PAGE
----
else {
alert("Sorry, your browser does not support the programming needed to run this script."); } }

As noted in the previous post, the script's initial display, and thus the ability to call the mix( ) function, has been 'conditioned out' for non-MSIE4+ users, who thus never see this alert( ) message, which is intended for them. Pretty sloppy design for an outfit calling itself "the Silicon Valley Garage".

The Script Tip #68 Script

The cross-browser Script Tip #68 Script can be accessed here and is demonstrated here. Here's how it differs from the Script Tips #65-67 Script:

(1) Joe first ditches (a) the two if (document.all) declarations and the { and } characters that delimit the if 'bodies' and (b) the else code in the mix( ) function - so far, so good. Strangely and quite unnecessarily, he then surrounds the menu option string and table/ColorMix document.write( ) commands with an always-true

var zork = 1;
if (zork == 1) { ... }

conditional; this silly code can and should be removed.

(2) The mix( ) function is moved to the end of the script. In Script Tip #68, Joe 'explains':
You have to flip the script upside down for NN [Netscape Navigator] to run it. You see, in order for NN to run hierarchy statements, the elements must already be loaded into the browser memory. In the case of the MSIE-only script, the commands came first and then the table was built. It's opposite here. First you have to build the table, then you can post the function.
Actually, both MSIE and Netscape will throw runtime errors if they encounter unfunctionized hierarchy statements containing identifiers for elements that appear subsequently in the source, BUT the statements in question here are in a function that is only called after the script document has loaded, and consequently the mix( ) move is unnecessary. Joe's to run hierarchy statements, the elements must already be loaded into the browser memory comment is correct as far as it goes, but merely loading into memory such statements in a function isn't 'running' them, and thus it's OK if they precede the element(s) they reference.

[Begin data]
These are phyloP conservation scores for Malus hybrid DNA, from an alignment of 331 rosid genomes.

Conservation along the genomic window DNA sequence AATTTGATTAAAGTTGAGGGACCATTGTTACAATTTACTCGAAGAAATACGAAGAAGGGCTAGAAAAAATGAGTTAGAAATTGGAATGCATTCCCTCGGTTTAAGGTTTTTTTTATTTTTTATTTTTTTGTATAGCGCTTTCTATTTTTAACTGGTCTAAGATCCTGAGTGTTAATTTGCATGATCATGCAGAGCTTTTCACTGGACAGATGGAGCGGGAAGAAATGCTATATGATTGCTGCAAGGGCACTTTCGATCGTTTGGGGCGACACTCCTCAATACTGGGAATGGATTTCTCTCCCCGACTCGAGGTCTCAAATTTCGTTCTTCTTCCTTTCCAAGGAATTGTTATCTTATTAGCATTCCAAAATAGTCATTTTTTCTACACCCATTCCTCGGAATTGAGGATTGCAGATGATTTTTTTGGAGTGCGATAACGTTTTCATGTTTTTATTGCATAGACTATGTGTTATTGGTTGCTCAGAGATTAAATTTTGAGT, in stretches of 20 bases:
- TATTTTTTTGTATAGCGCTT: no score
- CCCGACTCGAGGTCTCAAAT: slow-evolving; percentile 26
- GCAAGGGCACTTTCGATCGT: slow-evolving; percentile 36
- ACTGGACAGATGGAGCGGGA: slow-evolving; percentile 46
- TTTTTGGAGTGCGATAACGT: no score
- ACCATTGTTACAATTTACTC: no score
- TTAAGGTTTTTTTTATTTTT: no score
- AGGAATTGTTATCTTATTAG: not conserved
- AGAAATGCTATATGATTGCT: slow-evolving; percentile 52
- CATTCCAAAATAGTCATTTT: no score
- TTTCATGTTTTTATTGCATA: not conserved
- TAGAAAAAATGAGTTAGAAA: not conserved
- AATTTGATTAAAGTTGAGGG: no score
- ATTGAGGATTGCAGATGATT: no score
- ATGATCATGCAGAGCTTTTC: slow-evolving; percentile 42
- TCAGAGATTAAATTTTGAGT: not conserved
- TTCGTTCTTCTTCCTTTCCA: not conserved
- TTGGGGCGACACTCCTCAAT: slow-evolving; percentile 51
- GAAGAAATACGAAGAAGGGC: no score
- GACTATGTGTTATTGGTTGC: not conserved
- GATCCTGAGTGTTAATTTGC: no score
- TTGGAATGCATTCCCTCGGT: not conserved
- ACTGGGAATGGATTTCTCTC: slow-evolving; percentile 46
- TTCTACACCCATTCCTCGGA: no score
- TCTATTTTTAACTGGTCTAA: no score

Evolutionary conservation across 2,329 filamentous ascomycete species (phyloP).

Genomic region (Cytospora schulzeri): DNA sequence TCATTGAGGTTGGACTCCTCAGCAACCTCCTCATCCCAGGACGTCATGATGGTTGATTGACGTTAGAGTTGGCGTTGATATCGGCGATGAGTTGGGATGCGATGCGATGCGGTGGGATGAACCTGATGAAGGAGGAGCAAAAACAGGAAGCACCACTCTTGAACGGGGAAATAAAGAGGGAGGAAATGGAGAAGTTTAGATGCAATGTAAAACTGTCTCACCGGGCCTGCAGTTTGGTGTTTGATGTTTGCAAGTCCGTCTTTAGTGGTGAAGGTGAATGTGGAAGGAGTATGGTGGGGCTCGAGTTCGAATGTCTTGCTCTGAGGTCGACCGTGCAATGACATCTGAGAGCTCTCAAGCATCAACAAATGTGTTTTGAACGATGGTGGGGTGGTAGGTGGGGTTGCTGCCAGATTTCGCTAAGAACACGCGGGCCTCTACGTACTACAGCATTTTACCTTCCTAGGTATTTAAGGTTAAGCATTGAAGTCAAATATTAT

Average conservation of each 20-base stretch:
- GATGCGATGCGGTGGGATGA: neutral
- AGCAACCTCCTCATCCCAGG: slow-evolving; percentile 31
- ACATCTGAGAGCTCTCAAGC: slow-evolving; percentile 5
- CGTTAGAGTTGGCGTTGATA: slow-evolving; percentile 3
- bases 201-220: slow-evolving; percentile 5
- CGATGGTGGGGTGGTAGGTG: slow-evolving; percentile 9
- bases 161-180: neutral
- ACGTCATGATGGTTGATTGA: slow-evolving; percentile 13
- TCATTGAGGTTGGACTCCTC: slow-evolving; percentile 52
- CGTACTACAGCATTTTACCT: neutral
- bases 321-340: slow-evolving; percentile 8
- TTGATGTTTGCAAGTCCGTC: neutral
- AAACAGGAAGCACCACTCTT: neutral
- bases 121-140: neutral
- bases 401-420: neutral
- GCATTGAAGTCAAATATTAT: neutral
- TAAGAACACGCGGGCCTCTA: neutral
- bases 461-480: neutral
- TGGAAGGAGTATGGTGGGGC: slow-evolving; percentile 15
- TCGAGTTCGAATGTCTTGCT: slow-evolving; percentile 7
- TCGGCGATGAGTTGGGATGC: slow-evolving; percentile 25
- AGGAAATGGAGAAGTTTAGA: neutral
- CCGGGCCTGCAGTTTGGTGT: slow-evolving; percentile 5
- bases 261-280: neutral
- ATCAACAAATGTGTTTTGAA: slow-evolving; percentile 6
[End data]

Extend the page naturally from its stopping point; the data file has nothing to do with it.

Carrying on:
(3) Joe removes the box table cell and equips the body element start-tag with a bgcolor="000000" attribute. Next, he replaces the document.all("box").style.background expression on the left side of mix( )'s first assignment statement with document.bgColor so that the statement writes the document background color - fair enough, given Netscape's capabilities at the time the script was written.

A cross-browser Script Tips #65-67 Script

With some minor modifications, however, we can get the Script Tips #65-67 Script to work for Netscape 6+ and other current browsers exactly as it does for MSIE, as follows:

(1) As for the Script Tip #68 Script, let's first subtract the if (document.all) { } 'containers' and also mix( )'s else code.

(2) It has probably occurred to you that a document.all("elementID") expression is functionally equivalent to a document.getElementById("elementID") expression. Accordingly, in the mix( ) function we then replace document.all("box").style.background with document.getElementById("box").style.background.

And that'll do it, folks. Try it out:

(FYI: getElementById( ) is not at all a new method but was introduced in the DOM Level 1 HTML Specification, which 'went live' as a W3C Recommendation on 1 October 1998, but apparently the Script Tips #65-67 Script predates this.)

We'll wrap up our discussion of the Script Tips #65-68 Scripts in the next entry - we'll spiff up the code a bit and also look at a loop-based generation of the menu option string.